Voter disdain spreads as fiscal cliff looms
President Barack Obama speaks to workers about the economy during a visit to Daimler Detroit Diesel in Redford, Mich., Monday.
HOOKSET, N.H. — From New Hampshire diners to Colorado coffee shops, voters are reporting widespread disdain with Washington's inability to resolve the so-called fiscal cliff.
Voters call the latest stalemate "pathetic," and suggest they have little faith that Congress will do the right thing.
Congress must approve a deal with President Barack Obama by the end of the year to prevent sweeping tax increases and massive spending cuts. Some economists warn that the changes could trigger another economic recession.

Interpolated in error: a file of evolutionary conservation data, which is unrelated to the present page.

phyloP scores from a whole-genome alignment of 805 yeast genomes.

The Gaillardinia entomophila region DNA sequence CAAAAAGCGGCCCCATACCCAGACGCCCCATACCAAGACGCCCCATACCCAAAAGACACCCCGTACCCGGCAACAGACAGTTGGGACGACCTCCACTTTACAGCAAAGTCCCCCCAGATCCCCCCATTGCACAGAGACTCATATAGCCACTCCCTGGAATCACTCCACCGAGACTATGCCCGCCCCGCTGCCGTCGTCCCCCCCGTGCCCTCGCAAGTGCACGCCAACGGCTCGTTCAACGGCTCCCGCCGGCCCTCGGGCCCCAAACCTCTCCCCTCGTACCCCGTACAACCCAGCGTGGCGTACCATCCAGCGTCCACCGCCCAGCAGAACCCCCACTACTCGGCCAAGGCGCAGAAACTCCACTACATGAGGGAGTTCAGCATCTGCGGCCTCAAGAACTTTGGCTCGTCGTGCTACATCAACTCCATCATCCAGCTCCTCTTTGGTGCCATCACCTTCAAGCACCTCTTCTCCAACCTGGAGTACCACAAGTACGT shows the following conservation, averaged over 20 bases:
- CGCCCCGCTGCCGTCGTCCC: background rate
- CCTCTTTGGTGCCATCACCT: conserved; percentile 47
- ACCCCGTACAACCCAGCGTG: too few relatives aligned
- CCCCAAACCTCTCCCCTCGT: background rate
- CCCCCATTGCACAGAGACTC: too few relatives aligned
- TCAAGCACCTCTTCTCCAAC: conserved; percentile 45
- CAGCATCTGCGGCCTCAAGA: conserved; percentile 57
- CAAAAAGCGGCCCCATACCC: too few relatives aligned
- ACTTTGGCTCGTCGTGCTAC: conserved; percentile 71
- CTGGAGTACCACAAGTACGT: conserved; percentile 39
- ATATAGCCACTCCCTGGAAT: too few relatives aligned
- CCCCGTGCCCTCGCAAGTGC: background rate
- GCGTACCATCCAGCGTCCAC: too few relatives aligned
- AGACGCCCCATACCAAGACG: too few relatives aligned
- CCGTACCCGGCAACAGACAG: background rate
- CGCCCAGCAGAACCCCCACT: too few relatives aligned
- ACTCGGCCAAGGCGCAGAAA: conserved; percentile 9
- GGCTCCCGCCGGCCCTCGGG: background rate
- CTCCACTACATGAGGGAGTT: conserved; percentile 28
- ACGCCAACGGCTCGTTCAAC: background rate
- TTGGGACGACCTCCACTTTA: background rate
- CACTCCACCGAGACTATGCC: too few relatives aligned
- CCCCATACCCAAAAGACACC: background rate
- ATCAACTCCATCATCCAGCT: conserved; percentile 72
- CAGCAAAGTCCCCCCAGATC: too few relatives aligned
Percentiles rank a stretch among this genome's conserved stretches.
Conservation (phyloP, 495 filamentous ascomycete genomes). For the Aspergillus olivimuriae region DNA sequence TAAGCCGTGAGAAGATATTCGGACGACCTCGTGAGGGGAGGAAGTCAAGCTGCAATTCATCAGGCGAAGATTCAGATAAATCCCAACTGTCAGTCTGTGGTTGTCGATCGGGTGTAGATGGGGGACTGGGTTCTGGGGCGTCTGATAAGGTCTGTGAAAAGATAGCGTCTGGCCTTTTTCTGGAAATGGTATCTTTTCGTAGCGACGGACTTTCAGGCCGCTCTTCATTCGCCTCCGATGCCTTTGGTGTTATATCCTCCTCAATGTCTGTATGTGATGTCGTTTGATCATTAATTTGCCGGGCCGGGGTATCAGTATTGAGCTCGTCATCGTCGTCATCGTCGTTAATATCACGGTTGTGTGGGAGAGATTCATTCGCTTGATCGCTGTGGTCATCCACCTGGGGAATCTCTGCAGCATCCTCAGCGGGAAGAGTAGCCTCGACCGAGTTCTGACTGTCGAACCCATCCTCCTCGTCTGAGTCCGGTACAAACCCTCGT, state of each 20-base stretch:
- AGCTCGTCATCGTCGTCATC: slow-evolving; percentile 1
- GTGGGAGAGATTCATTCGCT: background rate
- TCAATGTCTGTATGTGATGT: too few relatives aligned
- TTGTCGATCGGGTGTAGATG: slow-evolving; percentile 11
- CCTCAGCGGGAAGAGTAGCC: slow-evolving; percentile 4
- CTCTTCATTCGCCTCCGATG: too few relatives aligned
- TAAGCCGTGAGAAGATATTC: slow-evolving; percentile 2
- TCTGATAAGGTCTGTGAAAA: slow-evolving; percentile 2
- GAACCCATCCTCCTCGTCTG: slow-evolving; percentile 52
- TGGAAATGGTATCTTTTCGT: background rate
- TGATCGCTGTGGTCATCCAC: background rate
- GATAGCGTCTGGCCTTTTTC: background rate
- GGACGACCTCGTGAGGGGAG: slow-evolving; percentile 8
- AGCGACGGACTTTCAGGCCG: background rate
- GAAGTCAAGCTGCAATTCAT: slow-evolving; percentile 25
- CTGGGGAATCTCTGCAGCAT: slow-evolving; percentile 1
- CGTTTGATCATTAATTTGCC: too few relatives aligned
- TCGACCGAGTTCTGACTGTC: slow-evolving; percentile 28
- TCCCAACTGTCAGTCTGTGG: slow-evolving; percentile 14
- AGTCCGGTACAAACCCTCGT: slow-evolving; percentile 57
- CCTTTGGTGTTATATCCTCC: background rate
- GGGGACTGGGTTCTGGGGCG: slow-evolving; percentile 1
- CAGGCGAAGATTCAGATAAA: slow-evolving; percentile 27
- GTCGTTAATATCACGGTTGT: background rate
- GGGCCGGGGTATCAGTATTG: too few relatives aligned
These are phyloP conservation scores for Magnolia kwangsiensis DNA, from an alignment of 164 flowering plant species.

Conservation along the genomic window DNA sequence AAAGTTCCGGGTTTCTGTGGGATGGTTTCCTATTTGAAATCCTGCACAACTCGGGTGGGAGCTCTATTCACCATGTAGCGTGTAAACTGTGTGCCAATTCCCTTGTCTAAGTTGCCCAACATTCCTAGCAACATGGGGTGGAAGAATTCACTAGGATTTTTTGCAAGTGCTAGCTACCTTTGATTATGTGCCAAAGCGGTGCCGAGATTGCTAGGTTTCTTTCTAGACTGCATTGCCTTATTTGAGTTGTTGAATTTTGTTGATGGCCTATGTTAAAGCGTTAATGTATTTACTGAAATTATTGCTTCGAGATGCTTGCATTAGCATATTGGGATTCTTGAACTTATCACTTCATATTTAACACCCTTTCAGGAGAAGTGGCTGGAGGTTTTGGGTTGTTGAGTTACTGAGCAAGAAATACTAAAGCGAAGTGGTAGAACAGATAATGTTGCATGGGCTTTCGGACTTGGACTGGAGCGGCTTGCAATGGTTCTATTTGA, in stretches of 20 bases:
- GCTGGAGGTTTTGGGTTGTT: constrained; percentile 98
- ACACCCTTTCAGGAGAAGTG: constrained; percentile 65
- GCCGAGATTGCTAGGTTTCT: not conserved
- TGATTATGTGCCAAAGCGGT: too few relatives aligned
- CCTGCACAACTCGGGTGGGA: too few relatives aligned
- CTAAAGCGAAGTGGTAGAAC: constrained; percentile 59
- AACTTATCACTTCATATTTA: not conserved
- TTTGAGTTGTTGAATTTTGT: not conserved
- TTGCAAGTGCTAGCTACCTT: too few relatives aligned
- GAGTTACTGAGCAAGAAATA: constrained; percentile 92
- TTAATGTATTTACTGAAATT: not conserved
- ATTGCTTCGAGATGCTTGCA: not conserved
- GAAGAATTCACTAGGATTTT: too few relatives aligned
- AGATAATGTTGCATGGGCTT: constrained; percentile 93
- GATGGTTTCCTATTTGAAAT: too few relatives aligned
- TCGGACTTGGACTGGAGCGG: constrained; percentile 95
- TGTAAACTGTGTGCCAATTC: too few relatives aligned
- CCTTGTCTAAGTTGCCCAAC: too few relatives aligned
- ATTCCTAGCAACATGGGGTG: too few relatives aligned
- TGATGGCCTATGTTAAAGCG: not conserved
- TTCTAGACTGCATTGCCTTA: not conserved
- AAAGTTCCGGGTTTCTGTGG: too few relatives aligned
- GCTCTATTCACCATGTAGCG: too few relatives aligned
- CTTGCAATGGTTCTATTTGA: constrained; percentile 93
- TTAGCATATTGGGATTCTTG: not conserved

The debate is a familiar one. Last year an equally divided Washington nearly let the country default on its loan obligations. The debt-ceiling debate led to dismal approval ratings for Congress and a drop in the nation's credit rating.
A recent poll found that just 23 percent of Americans approved of Congress' job performance.
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